When the under-fire West Indies side take the field on Friday for the second Test against England at the Headingley Cricket Ground in Leeds, it would be the 76th time a Test match will be played at the famous venue. Over its 117-year history, the stadium hosted many memorable clashes involving many legends of the game.
Starting from Don Bradman's the then Test record of scoring 334 runs in an innings to Ian Botham's magnificent counter-attacking knock of 149 at the 1981 Ashes, Headingley had its fair share of brushes with cricketing glory. But in the context of West Indies cricket and the kind of crisis their Test team is in, the players would find it apt to draw inspiration from Malcolm Marshall's heroics in 1984.
For the West Indies, things were remarkably different then.
Headingley was the venue for the third Test between the West Indies and England. The visitors came to Leeds having gained a 2-0 lead in the five-match series. The team was at the peak of their powers thanks to the likes of Gordon Greenidge, Desmond Haynes, Viv Richards, Clive Llyod, Michael Holding, Joel Garner aside from Marshall himself.
Winning the third Test would seal the series for the West Indians, and England's David Gower was desperate to avoid being the first captain since 1921 to lose first three Tests of a series.
England won the toss and elected to bat first. Against the fearsome attack comprising of Holding, Marshall and Garner, English batsmen put up a decent total of 270 and received more good news when Marshall got injured, his left thumb broken at two places.
In response, the Windies were in some sort of trouble, losing six wickets for 206. But then the team found a hero in the diminutive Larry Gomes. The southpaw played a valiant knock, and his century helped his team to go past the 300-run mark.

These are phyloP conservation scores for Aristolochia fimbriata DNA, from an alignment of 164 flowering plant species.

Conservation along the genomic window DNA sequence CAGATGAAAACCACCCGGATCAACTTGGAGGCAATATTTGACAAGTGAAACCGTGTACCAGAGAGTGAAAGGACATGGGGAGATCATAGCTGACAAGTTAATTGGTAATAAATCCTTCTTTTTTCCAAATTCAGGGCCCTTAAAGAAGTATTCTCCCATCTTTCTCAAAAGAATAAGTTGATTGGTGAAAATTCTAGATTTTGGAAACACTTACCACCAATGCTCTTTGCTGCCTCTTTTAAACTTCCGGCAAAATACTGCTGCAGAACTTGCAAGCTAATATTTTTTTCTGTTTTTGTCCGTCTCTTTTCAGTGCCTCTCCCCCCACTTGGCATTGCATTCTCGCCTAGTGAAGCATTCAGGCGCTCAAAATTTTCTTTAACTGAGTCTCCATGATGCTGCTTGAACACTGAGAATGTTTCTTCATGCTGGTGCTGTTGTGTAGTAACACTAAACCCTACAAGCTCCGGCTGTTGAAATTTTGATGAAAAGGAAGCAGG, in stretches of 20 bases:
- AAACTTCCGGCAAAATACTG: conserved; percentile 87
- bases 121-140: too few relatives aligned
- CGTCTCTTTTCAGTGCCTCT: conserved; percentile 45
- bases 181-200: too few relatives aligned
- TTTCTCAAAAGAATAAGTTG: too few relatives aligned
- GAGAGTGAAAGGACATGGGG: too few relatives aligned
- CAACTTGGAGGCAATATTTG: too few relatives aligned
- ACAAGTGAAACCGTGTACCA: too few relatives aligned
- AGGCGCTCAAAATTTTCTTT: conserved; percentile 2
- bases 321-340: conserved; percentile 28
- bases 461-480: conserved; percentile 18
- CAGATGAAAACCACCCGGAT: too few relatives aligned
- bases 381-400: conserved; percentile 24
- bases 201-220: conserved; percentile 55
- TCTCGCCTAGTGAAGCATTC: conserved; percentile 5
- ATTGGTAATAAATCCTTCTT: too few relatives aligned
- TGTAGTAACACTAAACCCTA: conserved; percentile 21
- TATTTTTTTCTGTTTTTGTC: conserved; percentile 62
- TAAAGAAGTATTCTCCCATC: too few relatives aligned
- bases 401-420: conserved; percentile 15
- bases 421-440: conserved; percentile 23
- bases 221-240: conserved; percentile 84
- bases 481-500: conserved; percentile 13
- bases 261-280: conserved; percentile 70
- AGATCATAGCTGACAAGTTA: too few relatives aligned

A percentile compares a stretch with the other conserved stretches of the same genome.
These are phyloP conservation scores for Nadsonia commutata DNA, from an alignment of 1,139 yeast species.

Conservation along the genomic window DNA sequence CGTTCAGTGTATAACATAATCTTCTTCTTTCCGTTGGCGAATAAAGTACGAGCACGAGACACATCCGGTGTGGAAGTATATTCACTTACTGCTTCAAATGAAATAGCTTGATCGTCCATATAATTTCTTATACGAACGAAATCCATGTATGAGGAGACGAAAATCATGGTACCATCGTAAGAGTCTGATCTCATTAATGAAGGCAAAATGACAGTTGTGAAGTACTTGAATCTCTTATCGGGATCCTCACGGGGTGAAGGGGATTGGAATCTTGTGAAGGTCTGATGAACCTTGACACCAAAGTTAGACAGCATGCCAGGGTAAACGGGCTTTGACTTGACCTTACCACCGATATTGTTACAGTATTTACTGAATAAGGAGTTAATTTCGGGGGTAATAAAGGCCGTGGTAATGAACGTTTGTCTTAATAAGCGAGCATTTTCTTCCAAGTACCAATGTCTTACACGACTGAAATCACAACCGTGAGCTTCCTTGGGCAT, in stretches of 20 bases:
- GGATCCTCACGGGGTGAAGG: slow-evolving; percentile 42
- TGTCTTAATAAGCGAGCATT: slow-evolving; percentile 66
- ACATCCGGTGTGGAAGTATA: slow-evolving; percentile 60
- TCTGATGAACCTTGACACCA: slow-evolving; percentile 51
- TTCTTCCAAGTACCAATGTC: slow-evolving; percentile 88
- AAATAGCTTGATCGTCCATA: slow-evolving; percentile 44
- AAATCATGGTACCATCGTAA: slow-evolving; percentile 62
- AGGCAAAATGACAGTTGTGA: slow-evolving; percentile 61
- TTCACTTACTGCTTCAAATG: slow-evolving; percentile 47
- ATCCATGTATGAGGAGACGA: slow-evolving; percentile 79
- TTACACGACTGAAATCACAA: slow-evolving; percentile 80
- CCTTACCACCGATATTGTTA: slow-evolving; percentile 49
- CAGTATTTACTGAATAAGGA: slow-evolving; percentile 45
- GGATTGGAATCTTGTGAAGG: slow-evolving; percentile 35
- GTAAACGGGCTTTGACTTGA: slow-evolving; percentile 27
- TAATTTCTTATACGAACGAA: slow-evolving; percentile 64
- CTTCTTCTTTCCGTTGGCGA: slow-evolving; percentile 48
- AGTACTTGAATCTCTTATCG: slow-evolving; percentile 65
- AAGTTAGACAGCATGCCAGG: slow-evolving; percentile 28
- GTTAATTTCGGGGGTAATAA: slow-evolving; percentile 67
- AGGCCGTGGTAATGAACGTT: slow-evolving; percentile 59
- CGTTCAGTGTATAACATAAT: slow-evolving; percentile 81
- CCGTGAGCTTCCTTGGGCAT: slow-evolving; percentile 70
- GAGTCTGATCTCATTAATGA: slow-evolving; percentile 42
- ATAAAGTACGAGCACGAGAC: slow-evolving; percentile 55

But his innings was overshadowed by the gritty gesture from Marshall. The tailender walked out to bat with a plaster around his arm, just to help Gomes, who was on 96, reach the three figures mark. He batted one-handed and on top of it, he even smashed a boundary.
Marshall lasted eight balls and the Englishmen thought that was the last of Marshall on field.
Except that, it was not.
Marshall built his career by not just taking wickets but by also spreading fear among the batsmen. His vicious bouncers from an ultra-quick action would mess up the minds of even the mightiest of batsmen. But this time, even before he bowled, Marshall created panic among English players as they saw him on the field, gearing up to unleash fury.
With broken bones in the body, Marshall bowled 26 overs and ended up with figures of 7/53. England bowled out for a paltry 156, setting up a target of 128 for the Windies to chase down.
As expected, the Windies didn't break much sweat as they won the Test by eight wickets, and with it, the series.
Both teams played two more Tests in the series and England lost both of them to suffer a terrible humiliation. The press famously termed the 5-0 sweep by West Indies as a 'blackwash'.
Those were the halcyon days for West Indian cricket, and it couldn't be any more different for them now.
Ahead of their second Test against England, the badly-battered Windies side might want to look into the past, to 1984 and Marshall, for a perfect source of motivation.